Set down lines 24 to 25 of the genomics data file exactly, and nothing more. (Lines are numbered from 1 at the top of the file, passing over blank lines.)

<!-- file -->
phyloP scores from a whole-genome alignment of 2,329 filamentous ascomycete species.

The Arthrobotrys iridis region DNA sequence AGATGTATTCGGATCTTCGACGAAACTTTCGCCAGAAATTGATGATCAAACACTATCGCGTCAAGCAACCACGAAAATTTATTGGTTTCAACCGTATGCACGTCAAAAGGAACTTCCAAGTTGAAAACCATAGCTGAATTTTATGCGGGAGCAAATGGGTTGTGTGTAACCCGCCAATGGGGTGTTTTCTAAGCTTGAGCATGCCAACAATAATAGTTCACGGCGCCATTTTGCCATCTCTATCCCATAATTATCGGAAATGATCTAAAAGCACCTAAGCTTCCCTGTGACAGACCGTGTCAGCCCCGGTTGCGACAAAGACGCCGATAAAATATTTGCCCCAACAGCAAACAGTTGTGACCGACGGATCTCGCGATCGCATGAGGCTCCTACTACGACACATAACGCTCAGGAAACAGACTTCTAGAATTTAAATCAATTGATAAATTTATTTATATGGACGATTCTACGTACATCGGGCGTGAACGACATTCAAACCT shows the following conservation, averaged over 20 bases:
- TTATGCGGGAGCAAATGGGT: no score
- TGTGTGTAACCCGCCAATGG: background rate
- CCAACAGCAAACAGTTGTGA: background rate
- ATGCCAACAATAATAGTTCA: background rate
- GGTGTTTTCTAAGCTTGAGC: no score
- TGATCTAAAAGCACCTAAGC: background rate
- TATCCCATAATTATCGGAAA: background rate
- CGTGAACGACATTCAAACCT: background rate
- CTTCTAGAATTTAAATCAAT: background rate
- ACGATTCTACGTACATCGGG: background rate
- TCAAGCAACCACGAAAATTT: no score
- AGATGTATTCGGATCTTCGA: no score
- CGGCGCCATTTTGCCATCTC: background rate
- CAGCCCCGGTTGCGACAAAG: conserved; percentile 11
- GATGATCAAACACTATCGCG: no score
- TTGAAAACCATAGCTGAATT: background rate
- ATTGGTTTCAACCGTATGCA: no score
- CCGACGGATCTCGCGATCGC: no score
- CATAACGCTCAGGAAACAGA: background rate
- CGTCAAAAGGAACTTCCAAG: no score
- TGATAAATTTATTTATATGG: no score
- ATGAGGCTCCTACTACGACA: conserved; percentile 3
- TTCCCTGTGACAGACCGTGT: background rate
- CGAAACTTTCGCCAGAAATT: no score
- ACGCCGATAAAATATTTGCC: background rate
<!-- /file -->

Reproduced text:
- ATGAGGCTCCTACTACGACA: conserved; percentile 3
- TTCCCTGTGACAGACCGTGT: background rate